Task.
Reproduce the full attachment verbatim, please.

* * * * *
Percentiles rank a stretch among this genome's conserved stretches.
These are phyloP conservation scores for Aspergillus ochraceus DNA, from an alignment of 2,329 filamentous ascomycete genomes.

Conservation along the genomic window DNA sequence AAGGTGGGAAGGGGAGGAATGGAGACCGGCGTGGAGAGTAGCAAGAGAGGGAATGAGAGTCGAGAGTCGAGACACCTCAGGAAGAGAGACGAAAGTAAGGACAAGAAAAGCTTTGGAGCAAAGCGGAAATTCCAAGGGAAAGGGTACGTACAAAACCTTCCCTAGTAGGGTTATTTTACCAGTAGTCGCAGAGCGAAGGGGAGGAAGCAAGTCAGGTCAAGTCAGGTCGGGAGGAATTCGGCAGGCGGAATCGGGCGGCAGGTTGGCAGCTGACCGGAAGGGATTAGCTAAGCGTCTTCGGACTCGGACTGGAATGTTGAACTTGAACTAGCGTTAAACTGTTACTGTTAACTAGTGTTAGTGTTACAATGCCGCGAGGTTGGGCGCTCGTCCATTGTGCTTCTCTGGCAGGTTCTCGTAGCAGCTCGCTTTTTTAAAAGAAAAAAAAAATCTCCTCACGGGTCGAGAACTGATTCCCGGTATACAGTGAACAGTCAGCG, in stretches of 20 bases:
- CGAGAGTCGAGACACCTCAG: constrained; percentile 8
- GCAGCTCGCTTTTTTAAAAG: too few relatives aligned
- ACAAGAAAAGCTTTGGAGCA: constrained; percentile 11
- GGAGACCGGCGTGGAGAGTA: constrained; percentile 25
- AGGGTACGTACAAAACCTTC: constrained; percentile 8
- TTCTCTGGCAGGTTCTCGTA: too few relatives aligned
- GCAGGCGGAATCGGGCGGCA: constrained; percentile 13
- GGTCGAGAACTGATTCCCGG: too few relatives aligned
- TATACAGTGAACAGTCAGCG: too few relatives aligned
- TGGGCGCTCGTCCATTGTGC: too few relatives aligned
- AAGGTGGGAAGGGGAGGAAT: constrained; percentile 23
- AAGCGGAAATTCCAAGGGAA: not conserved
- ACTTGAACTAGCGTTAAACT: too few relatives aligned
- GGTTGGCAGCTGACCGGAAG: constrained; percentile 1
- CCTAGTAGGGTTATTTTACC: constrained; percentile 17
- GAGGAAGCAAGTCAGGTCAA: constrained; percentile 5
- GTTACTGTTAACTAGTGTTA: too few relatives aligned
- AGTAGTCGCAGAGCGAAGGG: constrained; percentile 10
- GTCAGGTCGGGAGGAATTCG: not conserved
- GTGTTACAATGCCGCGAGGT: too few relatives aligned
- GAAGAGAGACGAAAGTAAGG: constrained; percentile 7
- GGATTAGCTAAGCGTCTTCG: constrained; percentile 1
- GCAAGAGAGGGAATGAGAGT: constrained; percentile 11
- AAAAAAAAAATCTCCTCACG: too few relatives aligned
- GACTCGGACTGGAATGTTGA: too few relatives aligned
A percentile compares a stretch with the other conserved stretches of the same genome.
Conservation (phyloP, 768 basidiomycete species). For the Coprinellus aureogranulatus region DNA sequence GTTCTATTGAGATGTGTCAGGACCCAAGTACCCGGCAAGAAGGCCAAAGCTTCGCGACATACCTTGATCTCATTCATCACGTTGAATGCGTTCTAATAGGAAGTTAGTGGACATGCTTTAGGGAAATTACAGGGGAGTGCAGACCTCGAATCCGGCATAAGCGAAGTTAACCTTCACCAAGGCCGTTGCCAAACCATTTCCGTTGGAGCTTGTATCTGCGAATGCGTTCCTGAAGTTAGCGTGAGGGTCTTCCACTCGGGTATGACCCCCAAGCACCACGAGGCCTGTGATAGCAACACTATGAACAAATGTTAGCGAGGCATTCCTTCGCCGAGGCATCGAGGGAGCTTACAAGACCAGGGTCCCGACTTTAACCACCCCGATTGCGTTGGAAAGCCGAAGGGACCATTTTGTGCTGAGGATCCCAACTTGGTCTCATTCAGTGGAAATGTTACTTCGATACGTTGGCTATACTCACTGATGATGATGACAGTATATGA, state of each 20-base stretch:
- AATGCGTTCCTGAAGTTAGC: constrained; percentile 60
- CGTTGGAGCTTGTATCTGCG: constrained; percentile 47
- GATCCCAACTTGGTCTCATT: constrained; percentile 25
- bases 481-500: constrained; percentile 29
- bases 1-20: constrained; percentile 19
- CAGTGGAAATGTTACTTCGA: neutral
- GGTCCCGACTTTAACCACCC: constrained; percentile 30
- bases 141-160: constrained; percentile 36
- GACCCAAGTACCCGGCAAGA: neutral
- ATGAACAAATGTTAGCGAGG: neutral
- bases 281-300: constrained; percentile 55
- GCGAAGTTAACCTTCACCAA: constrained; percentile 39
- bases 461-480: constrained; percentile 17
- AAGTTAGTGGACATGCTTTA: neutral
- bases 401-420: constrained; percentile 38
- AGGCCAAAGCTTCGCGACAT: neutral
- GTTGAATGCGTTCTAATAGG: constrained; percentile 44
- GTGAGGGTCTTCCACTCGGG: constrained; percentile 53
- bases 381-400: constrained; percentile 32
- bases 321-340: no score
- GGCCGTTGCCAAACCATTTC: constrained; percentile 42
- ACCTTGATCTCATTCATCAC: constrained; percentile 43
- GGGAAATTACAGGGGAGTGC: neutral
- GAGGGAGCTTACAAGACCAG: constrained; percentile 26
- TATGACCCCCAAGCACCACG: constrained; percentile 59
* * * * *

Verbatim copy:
Percentiles rank a stretch among this genome's conserved stretches.
These are phyloP conservation scores for Aspergillus ochraceus DNA, from an alignment of 2,329 filamentous ascomycete genomes.

Conservation along the genomic window DNA sequence AAGGTGGGAAGGGGAGGAATGGAGACCGGCGTGGAGAGTAGCAAGAGAGGGAATGAGAGTCGAGAGTCGAGACACCTCAGGAAGAGAGACGAAAGTAAGGACAAGAAAAGCTTTGGAGCAAAGCGGAAATTCCAAGGGAAAGGGTACGTACAAAACCTTCCCTAGTAGGGTTATTTTACCAGTAGTCGCAGAGCGAAGGGGAGGAAGCAAGTCAGGTCAAGTCAGGTCGGGAGGAATTCGGCAGGCGGAATCGGGCGGCAGGTTGGCAGCTGACCGGAAGGGATTAGCTAAGCGTCTTCGGACTCGGACTGGAATGTTGAACTTGAACTAGCGTTAAACTGTTACTGTTAACTAGTGTTAGTGTTACAATGCCGCGAGGTTGGGCGCTCGTCCATTGTGCTTCTCTGGCAGGTTCTCGTAGCAGCTCGCTTTTTTAAAAGAAAAAAAAAATCTCCTCACGGGTCGAGAACTGATTCCCGGTATACAGTGAACAGTCAGCG, in stretches of 20 bases:
- CGAGAGTCGAGACACCTCAG: constrained; percentile 8
- GCAGCTCGCTTTTTTAAAAG: too few relatives aligned
- ACAAGAAAAGCTTTGGAGCA: constrained; percentile 11
- GGAGACCGGCGTGGAGAGTA: constrained; percentile 25
- AGGGTACGTACAAAACCTTC: constrained; percentile 8
- TTCTCTGGCAGGTTCTCGTA: too few relatives aligned
- GCAGGCGGAATCGGGCGGCA: constrained; percentile 13
- GGTCGAGAACTGATTCCCGG: too few relatives aligned
- TATACAGTGAACAGTCAGCG: too few relatives aligned
- TGGGCGCTCGTCCATTGTGC: too few relatives aligned
- AAGGTGGGAAGGGGAGGAAT: constrained; percentile 23
- AAGCGGAAATTCCAAGGGAA: not conserved
- ACTTGAACTAGCGTTAAACT: too few relatives aligned
- GGTTGGCAGCTGACCGGAAG: constrained; percentile 1
- CCTAGTAGGGTTATTTTACC: constrained; percentile 17
- GAGGAAGCAAGTCAGGTCAA: constrained; percentile 5
- GTTACTGTTAACTAGTGTTA: too few relatives aligned
- AGTAGTCGCAGAGCGAAGGG: constrained; percentile 10
- GTCAGGTCGGGAGGAATTCG: not conserved
- GTGTTACAATGCCGCGAGGT: too few relatives aligned
- GAAGAGAGACGAAAGTAAGG: constrained; percentile 7
- GGATTAGCTAAGCGTCTTCG: constrained; percentile 1
- GCAAGAGAGGGAATGAGAGT: constrained; percentile 11
- AAAAAAAAAATCTCCTCACG: too few relatives aligned
- GACTCGGACTGGAATGTTGA: too few relatives aligned
A percentile compares a stretch with the other conserved stretches of the same genome.
Conservation (phyloP, 768 basidiomycete species). For the Coprinellus aureogranulatus region DNA sequence GTTCTATTGAGATGTGTCAGGACCCAAGTACCCGGCAAGAAGGCCAAAGCTTCGCGACATACCTTGATCTCATTCATCACGTTGAATGCGTTCTAATAGGAAGTTAGTGGACATGCTTTAGGGAAATTACAGGGGAGTGCAGACCTCGAATCCGGCATAAGCGAAGTTAACCTTCACCAAGGCCGTTGCCAAACCATTTCCGTTGGAGCTTGTATCTGCGAATGCGTTCCTGAAGTTAGCGTGAGGGTCTTCCACTCGGGTATGACCCCCAAGCACCACGAGGCCTGTGATAGCAACACTATGAACAAATGTTAGCGAGGCATTCCTTCGCCGAGGCATCGAGGGAGCTTACAAGACCAGGGTCCCGACTTTAACCACCCCGATTGCGTTGGAAAGCCGAAGGGACCATTTTGTGCTGAGGATCCCAACTTGGTCTCATTCAGTGGAAATGTTACTTCGATACGTTGGCTATACTCACTGATGATGATGACAGTATATGA, state of each 20-base stretch:
- AATGCGTTCCTGAAGTTAGC: constrained; percentile 60
- CGTTGGAGCTTGTATCTGCG: constrained; percentile 47
- GATCCCAACTTGGTCTCATT: constrained; percentile 25
- bases 481-500: constrained; percentile 29
- bases 1-20: constrained; percentile 19
- CAGTGGAAATGTTACTTCGA: neutral
- GGTCCCGACTTTAACCACCC: constrained; percentile 30
- bases 141-160: constrained; percentile 36
- GACCCAAGTACCCGGCAAGA: neutral
- ATGAACAAATGTTAGCGAGG: neutral
- bases 281-300: constrained; percentile 55
- GCGAAGTTAACCTTCACCAA: constrained; percentile 39
- bases 461-480: constrained; percentile 17
- AAGTTAGTGGACATGCTTTA: neutral
- bases 401-420: constrained; percentile 38
- AGGCCAAAGCTTCGCGACAT: neutral
- GTTGAATGCGTTCTAATAGG: constrained; percentile 44
- GTGAGGGTCTTCCACTCGGG: constrained; percentile 53
- bases 381-400: constrained; percentile 32
- bases 321-340: no score
- GGCCGTTGCCAAACCATTTC: constrained; percentile 42
- ACCTTGATCTCATTCATCAC: constrained; percentile 43
- GGGAAATTACAGGGGAGTGC: neutral
- GAGGGAGCTTACAAGACCAG: constrained; percentile 26
- TATGACCCCCAAGCACCACG: constrained; percentile 59